Wednesday, October 22, 2014

Mr Fusion under development at the Skunk Works

Well, it's bigger than the little white appliance on Doc Brown's De Lorean, but it's tiny compared to the ITER machine.  The photo in Aviation Week shows a barrel shaped device, maybe 4 feet in diameter and 10 feet long.  A cut away drawing shows superconducting magnetic coils wrapped around the device to contain the plasma.  The project is being done by Lockheed Martin, presumably on company money.  The project leader, Thomas McGuire, holder of a doctorate from MIT,  acknowledged a debt for some ideas from the Polywell project. 
Lockheed Martin has been in business for 80 years and is a pretty canny company.  They did the Lightning fighter of WWII, the Constellation airliner, the F104 (Chuck Yeager's favorite jet fighter) the cold war U2, the L1011 airliner, the SR71 Blackbird, the F22,  and recently they beat out Boeing for the F-35 project.  They know what they are doing.  They clearly think they can make Mr. Fusion (compact fusion reactor, CFR for short) work.  They are talking prototype in 2019 and production in 2024.
   The CFR project is just getting going.  They don't have any results, no evidence of neutron production, time or temperature achieved.   My electromagnetic field theory is no longer strong enough to even estimate whether their device can achieve fusion, so I am going by Lockheed's reputation.  If they think they can do it, they probably can.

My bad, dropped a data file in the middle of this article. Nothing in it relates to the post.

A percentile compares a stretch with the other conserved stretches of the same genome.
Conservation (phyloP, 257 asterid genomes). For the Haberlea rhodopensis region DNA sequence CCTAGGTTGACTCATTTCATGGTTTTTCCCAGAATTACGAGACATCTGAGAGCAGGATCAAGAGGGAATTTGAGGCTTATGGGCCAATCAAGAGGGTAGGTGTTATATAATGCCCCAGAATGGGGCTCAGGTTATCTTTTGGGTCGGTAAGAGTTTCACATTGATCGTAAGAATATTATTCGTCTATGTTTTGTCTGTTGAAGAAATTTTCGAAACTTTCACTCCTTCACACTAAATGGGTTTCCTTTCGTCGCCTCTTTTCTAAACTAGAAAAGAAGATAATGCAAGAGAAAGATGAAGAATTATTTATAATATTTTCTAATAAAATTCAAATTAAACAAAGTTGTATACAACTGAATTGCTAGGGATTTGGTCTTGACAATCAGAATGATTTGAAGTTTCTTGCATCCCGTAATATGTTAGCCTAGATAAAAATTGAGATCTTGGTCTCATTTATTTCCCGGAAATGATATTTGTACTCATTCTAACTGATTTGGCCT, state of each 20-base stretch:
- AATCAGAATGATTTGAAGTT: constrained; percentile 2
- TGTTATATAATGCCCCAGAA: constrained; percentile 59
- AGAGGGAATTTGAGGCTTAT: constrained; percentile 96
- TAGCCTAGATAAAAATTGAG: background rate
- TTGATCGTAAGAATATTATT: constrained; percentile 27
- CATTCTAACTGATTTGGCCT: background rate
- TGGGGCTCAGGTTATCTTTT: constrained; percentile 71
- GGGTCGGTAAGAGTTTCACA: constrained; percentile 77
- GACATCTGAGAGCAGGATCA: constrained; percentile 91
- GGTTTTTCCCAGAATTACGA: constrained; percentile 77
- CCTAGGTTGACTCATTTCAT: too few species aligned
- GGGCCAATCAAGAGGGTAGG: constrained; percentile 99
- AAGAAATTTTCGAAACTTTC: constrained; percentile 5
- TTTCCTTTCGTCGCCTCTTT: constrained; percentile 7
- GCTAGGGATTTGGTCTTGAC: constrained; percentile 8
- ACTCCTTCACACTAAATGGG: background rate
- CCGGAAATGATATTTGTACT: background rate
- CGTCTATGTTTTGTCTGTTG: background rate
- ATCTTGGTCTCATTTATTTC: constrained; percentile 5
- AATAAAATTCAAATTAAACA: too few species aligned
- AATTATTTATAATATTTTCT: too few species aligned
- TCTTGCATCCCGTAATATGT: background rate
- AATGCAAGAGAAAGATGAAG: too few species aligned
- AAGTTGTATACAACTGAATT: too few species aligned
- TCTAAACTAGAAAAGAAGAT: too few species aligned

DCE said...

This is certainly promising. So is polywell fusion, something started by Robert Bussard years ago.

Lockheed has the funding to dig deep on this and I have a felling they'll succeed. If EMC2 (the polywell folks) had that level of funding I dare say they might have already achieved breakeven. In either case I think it would be very neat of either Lockheed or EMC2 showed the others than billions of dollars in funding weren't necessary to make fusion power a reality.

Dstarr said...

According to youngest son, who gets it off the Talk Polywell website, the Navy funding has run out but the project is still there. The Navy funding came with a restriction on publishing much, if anything. That has gone away, and we ought to see some interesting papers from them. They ought to be searching for new funding, which will take salesmanship and some decent lab results. I heard someone at Polywell say a mere $50 million would finance the next step.